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Ann Thorac Surg. 2005 Nov;80(5):1610-4.

Superior durability of SynerGraft pulmonary allografts compared with standard cryopreserved allografts.

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1
Department of Surgery, University of Washington, Seattle, Washington, USA.

Abstract

BACKGROUND:

The ideal pulmonary valve replacement for children and adolescents remains elusive. Although favored by many surgeons, the cryopreserved pulmonary allograft tends to become rapidly incompetent and elicits an immune response. The SynerGraft process (Cryolife Inc, Kennesaw, GA) decellularizes a pulmonary allograft, leaving a scaffold of connective tissue. These grafts have been shown to decrease immune reactivity and become populated with host cells. Although theoretically these traits may improve durability, few data comparing SynerGraft-processed allografts (SynAs) (Cryolife Inc) with standard cryopreserved allografts are available.

METHODS:

A single institution review was performed for all SynAs implanted from their introduction in 2001 to January 2003. Twenty-six patients with SynAs and 26 age and diagnosis-matched controls receiving cryopreserved allografts were evaluated. Subjects were analyzed for demographics, survival, reintervention, and echocardiographic findings.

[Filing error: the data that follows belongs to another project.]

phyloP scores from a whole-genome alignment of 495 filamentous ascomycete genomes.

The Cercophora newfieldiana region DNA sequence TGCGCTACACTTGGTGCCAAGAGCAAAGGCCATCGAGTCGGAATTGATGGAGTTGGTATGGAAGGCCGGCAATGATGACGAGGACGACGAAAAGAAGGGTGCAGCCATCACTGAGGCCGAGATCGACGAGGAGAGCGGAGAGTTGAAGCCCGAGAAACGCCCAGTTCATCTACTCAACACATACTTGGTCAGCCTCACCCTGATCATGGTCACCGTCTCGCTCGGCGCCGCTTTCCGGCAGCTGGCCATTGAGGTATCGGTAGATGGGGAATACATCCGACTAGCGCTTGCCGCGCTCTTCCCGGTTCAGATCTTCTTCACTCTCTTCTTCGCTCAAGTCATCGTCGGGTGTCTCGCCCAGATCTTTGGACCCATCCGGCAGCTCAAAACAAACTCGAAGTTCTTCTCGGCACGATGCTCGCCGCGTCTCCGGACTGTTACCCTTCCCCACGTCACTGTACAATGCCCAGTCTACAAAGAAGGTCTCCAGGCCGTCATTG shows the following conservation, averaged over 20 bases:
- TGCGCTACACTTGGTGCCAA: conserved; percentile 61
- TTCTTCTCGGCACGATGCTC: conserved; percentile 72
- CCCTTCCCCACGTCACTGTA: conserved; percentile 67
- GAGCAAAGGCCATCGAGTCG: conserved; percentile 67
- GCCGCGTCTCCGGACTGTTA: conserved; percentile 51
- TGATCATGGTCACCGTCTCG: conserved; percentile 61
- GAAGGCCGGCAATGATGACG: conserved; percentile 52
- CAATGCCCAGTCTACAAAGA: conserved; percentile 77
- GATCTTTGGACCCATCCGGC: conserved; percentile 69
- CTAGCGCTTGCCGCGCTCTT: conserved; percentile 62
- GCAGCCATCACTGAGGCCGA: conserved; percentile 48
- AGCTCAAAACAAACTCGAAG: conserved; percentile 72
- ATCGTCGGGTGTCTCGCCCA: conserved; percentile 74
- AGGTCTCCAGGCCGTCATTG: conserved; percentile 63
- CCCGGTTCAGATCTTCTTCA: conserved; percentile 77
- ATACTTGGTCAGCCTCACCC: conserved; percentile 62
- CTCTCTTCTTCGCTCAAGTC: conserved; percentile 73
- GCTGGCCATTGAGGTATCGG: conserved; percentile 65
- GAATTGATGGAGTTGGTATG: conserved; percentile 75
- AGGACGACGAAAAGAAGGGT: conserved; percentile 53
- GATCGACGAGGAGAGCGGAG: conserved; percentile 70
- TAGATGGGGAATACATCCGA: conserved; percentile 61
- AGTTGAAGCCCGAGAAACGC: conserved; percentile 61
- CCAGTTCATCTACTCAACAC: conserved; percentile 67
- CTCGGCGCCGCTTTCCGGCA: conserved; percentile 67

RESULTS:

There were no significant differences between groups in age, weight, valve diameter, orthotopic and heterotopic allograft position, or follow-up. On echocardiogram there was no difference in initial degree of allograft insufficiency or gradient. However, at mean follow-up of 19 +/- 13 months, SynAs were significantly less regurgitant than cryopreserved allografts (p = 0.017). Although all gradients were low, a significant difference between SynAs (7.6 +/- 14 mm Hg) and cryopreserved allografts (14.6 +/- 15.6 mm Hg; p = 0.012) had emerged. Survival was identical at 85% (22 of 26). Rates of reintervention were similar at 7% (2 of 26) for cryopreserved allografts and 3.8% (1 of 26) for SynAs (p = 0.98).

CONCLUSIONS:

At intermediate follow-up, the SynA demonstrated greater durability with less insufficiency and lower gradients. These characteristics are important to many patients with complex congenital heart disease; however, long-term effects on survival and reintervention remain unknown.

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